Music Reviews
Soft Will

Smith Westerns Soft Will

(Mom & Pop Music) Rating - 7/10

Tally one entry into the unofficial 2013 ‘sound of summer’ competition.  After a two and half year hiatus, youthful retro-rockers Smith Westerns return with a 3rd helping of shimmery, synth-laden pop tunes.   Textures ripple with haze and heat, rhythms run lethargically, and melodies billow along in the kind of breeze that only comes when the windows are rolled all the way down. The Chicago-based band’s latest 10-track set follows 2011’s Dye It Blonde, which spit-shined the grimy textures of their 2009 debut into a dream-glam treatise on giant hooks and memorable riffs.

Fast-forward 3 years and the group have morphed into a more mellow mold without undergoing a wholly transformational reinvention. Relying once again on producer Chris Coady (Beach House, Wavves, Gang Gang Dance, Delorean, Islands), Soft Will largely follows the formula of its predecessor.  Vocalist Cullen Omori’s cooing vocals meld into surrounding swaths of sound, Hal James’ drums snap and skip with unobtrusive, complementary rhythms, and Max Kakacek’s lead guitar still spouts anthemic, bend-ridden guitar riffs.  With bassist Cameron Omori rounding out the ensemble, the now-quartet (James being the most recent addition) displays the same precocious penchant for melody and composition that first raised eyebrows beyond Kakacek’s basement studio.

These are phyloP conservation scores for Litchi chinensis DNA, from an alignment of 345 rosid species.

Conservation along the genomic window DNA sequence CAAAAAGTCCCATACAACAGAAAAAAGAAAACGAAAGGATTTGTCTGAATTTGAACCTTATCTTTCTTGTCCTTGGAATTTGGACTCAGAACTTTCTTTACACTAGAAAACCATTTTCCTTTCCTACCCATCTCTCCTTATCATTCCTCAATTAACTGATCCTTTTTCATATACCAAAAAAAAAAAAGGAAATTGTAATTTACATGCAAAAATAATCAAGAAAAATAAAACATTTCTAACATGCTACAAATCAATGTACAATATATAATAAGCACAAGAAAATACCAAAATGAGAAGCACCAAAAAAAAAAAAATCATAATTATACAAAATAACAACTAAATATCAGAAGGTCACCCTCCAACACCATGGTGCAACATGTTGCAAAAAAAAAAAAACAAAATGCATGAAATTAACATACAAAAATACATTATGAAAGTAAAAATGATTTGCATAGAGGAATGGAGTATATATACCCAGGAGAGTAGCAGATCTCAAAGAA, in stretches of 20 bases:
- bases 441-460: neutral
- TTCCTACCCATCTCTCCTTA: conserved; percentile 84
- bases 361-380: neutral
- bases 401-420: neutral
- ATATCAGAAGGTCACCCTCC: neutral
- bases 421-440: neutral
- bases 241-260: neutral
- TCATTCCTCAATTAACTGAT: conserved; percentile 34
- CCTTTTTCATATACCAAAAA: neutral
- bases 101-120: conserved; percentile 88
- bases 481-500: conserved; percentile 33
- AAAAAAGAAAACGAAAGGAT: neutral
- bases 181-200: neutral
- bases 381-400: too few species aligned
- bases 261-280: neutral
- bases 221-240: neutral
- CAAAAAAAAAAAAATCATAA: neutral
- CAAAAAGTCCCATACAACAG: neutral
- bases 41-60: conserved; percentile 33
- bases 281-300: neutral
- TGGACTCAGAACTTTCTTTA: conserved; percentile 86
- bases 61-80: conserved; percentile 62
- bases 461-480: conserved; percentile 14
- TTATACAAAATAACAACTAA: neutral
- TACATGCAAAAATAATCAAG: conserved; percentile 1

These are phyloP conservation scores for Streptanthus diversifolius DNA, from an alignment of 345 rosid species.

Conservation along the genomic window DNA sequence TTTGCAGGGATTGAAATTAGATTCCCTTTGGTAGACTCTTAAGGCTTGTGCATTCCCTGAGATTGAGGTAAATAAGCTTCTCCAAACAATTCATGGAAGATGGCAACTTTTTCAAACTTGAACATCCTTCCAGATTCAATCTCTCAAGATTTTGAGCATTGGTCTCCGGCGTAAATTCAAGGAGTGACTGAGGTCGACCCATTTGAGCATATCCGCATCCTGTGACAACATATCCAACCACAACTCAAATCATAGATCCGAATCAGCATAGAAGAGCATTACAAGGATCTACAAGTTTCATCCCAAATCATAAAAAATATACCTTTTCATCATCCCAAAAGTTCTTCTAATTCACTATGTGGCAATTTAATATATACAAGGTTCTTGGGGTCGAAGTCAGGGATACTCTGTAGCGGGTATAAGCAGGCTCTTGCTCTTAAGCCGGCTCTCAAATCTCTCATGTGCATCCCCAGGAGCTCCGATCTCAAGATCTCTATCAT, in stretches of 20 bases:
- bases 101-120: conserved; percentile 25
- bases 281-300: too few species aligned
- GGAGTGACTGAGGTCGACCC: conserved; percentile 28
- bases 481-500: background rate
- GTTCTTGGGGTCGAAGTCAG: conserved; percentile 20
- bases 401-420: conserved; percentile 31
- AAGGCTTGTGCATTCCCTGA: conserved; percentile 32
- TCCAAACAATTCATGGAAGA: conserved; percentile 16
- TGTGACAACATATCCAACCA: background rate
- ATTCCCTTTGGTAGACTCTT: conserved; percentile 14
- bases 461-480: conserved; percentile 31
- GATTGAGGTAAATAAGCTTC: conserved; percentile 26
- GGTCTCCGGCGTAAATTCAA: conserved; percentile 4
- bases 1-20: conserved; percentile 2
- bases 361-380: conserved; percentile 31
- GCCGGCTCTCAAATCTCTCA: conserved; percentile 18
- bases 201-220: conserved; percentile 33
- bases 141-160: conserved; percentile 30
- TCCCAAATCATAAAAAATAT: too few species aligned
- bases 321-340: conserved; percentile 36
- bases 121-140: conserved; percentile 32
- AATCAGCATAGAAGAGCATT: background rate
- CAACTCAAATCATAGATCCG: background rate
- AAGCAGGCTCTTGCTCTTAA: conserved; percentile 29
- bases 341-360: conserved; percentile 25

It’s this knack for songwriting that underpins Smith Westerns’ success, and Soft Will finds the band growing more comfortable and capable still.  The colossal chorus of Best Friend arrives with Kakacek’s main riff soaring skyward to mirror Omori’s upper-register refrain. Idol, the album’s second single, embeds an earworm through Omori’s tactful repetition (“Tell me, tell me, tell me…”).  Elsewhere, XXIII is a bold all-instrumental affair that channels Pink Floyd’s Breathe in tone while meandering through various verdant soundscapes. From a quality standpoint, the track list is solid from top to bottom.

Dreamy, quasi-psychedelic timbres have always been Smith Westerns’ dominant aesthetic, and pairing that retro sound with strong adhesion to verse-chorus structure is endearing but limiting.  Although digitized effects modernize and distinguish their sound, Soft Will is too preoccupied with retrospect to forge an identity of its own, too busy judging the Idol to think about becoming one itself. Imitation is truly the most sincere form of flattery, and it’s hard to imagine four kids in a garage becoming inspired to form Jones Easterns anytime soon.  “Good” and “nice” are adequate descriptors for this effort, not “awe-inspiring,” “innovative,” or “groundbreaking.”  Luckily for Smith Westerns, they’ve made 3 albums before some college students make their first trip to the liquor store. 

Soft Will won’t enter the annals as album of the decade, but it showcases the tools and talent to make it happen one day.  Until that time arrives, listeners will be more than content to fade into an enjoyable set of simple songs that evoke the sound of summers long departed.